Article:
As it turns out, either the judge or the sheriff can place a convict on home monitoring, but the sheriff’s authority to do so doesn’t come from the judge; it comes from the Code. Technically, therefore, the court’s order was correct, in that the judge couldn’t “authorize” the sheriff to take this step. (The first question, by the way, is answered today with all the subtlety of a slammed door: The court emphatically affirms the ruling that home monitoring isn’t available when there’s a mandatory minimum sentence.)

Now, I promised you a zinger, and I keep my promises. Noting that Pilson was released on bail after sentencing, and remains free on that bail, the court observes that he has never asked the sheriff to place him on home monitoring. That makes that question purely advisory, and the court declines to wade in on such an issue. Nevertheless, a careful reader may be able to discern a glint of the court’s thinking on the ultimate merits of such release from this passage:

“Nor has the sheriff decided, assuming he has such authority, whether Pilson would be an appropriate candidate to be released from jail into the program. This discretionary decision would require consideration of Pilson’s prior criminal record which includes, among other things, convictions for failure to appear, felonious escape, eluding police, resisting arrest, assaulting a police officer, escape from custody, hit and run, assault and battery, destroying private property, trespass, breaking and entering, unlawful wounding, drunk driving, drunk in public, curse and abuse, several grand and petit larcenies, and various probation violations. Perhaps the sheriff might nonetheless find it in the public’s interest to release Pilson. We are reluctant to offer a prediction one way or another.”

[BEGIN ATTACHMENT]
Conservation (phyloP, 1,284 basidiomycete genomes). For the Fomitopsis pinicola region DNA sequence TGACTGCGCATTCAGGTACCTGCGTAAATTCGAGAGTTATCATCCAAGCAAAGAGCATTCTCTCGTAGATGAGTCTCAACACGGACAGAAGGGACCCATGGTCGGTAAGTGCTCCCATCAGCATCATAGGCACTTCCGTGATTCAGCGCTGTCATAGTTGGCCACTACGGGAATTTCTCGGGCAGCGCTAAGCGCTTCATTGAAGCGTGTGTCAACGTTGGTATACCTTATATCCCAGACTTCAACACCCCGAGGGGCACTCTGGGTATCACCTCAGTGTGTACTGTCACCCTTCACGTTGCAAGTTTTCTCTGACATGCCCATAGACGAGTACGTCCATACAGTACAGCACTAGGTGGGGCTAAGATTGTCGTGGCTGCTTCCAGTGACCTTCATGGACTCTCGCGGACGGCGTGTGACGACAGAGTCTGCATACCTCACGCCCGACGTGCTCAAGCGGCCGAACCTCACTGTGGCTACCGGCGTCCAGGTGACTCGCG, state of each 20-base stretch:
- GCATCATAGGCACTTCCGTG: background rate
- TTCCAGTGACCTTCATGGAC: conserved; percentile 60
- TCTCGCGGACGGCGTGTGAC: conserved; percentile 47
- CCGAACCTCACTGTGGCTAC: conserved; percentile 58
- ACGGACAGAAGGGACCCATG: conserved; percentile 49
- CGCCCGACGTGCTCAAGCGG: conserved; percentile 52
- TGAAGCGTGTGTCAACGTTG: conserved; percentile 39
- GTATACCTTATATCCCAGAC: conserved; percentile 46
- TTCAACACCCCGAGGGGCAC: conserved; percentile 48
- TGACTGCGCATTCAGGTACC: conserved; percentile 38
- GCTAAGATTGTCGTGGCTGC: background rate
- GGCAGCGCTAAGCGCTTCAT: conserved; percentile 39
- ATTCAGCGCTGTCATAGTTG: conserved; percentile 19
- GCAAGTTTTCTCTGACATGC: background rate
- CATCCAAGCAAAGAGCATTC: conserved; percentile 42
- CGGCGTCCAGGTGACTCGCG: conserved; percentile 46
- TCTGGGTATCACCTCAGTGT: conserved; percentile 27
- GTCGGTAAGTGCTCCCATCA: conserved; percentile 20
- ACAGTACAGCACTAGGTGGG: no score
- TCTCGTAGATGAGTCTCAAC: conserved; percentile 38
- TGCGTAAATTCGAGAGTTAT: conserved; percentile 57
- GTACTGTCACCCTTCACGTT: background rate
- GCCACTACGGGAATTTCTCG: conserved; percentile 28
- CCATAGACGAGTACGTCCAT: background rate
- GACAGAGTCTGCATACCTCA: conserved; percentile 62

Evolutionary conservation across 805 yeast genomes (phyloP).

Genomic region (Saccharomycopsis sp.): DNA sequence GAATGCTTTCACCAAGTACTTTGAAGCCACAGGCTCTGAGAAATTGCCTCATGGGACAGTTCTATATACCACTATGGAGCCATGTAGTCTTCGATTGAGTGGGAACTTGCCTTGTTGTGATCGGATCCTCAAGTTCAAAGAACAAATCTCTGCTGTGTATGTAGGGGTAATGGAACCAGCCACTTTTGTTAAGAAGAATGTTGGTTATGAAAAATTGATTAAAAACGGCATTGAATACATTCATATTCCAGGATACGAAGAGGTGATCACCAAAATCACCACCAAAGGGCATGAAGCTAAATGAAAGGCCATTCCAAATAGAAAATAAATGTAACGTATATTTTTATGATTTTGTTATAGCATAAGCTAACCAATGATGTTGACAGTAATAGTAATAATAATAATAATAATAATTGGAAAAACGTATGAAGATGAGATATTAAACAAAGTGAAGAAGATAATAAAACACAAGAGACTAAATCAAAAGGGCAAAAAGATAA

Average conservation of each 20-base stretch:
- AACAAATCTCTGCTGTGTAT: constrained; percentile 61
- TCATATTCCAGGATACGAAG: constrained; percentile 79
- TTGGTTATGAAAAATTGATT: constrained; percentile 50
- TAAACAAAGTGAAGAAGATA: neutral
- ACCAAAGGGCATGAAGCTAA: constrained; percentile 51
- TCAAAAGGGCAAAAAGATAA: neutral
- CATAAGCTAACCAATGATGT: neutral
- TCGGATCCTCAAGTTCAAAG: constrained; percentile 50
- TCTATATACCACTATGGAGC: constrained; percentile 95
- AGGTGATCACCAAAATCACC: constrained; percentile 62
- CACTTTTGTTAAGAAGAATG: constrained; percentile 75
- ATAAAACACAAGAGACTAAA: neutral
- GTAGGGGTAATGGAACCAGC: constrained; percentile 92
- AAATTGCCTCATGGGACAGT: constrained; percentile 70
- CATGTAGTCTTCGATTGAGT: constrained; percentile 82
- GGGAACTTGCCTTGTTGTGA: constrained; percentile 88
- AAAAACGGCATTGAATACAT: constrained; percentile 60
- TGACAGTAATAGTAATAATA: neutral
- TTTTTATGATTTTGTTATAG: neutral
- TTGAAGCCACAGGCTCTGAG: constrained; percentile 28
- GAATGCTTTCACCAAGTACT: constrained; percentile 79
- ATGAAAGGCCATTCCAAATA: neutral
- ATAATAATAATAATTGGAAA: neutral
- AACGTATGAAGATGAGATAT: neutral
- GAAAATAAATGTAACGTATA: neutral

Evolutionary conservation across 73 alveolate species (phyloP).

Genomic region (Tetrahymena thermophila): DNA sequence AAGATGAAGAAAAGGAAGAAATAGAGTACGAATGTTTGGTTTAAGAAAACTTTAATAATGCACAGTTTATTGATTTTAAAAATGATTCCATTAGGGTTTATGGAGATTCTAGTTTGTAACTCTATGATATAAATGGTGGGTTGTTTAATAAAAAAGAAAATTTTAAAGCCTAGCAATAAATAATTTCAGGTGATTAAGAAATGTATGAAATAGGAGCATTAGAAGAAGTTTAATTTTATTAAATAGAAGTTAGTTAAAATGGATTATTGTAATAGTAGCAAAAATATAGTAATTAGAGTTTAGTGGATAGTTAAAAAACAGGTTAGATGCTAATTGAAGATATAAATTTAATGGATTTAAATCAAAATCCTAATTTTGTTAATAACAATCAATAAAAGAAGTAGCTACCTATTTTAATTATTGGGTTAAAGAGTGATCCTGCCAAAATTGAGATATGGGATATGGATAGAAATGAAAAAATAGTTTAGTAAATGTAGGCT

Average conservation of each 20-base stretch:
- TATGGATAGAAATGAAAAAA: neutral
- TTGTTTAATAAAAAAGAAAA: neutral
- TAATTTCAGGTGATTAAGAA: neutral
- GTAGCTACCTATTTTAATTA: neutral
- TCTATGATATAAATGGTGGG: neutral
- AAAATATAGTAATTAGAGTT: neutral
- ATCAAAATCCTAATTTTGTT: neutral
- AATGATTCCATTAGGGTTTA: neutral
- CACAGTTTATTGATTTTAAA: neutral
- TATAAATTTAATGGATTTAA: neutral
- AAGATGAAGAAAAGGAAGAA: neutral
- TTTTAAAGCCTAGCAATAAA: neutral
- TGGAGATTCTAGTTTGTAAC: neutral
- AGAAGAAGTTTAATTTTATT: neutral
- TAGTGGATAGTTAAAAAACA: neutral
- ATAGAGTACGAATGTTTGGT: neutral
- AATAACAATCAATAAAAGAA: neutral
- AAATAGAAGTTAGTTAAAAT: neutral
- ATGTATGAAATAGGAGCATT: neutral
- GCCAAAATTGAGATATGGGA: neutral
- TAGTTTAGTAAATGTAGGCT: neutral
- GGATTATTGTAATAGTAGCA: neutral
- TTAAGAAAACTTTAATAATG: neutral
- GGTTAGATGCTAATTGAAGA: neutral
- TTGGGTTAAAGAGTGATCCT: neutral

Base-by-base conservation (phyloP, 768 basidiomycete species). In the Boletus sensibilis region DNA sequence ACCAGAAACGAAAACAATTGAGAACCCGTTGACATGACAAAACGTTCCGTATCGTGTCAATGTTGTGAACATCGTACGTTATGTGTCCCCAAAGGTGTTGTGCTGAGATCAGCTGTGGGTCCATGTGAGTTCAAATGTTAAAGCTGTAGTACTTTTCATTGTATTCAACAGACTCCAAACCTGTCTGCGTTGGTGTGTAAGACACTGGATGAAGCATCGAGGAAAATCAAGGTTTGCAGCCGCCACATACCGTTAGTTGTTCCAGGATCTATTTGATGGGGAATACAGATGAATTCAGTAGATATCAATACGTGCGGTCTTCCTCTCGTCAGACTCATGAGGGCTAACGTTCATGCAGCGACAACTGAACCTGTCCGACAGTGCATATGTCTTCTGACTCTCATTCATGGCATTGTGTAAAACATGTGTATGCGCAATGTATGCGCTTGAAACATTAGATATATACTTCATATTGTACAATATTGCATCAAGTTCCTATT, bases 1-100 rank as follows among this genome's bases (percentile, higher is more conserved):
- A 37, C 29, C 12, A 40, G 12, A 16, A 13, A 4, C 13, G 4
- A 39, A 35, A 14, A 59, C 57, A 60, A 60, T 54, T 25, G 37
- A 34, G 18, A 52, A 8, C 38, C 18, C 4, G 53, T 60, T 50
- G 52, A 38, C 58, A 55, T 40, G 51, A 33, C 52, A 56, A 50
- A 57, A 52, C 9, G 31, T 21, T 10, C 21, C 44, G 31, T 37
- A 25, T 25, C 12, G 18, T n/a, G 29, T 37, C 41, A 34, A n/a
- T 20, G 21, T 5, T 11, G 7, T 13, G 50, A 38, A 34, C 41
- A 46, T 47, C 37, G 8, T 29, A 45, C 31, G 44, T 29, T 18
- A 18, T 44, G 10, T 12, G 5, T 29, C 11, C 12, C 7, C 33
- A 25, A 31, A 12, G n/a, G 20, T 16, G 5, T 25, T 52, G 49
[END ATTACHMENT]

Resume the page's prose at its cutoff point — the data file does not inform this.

Yeah, right. (Kudos to Judge Kelsey, a master of understated irony, for the bon mot of the day.)

There are some interesting evidentiary rulings in Kilby v. Commonwealth, which involves multiple convictions on child sexual abuse charges. The three children in the case were Kilby’s grandchildren, aged 11, 7, and 5 at the time of the offenses.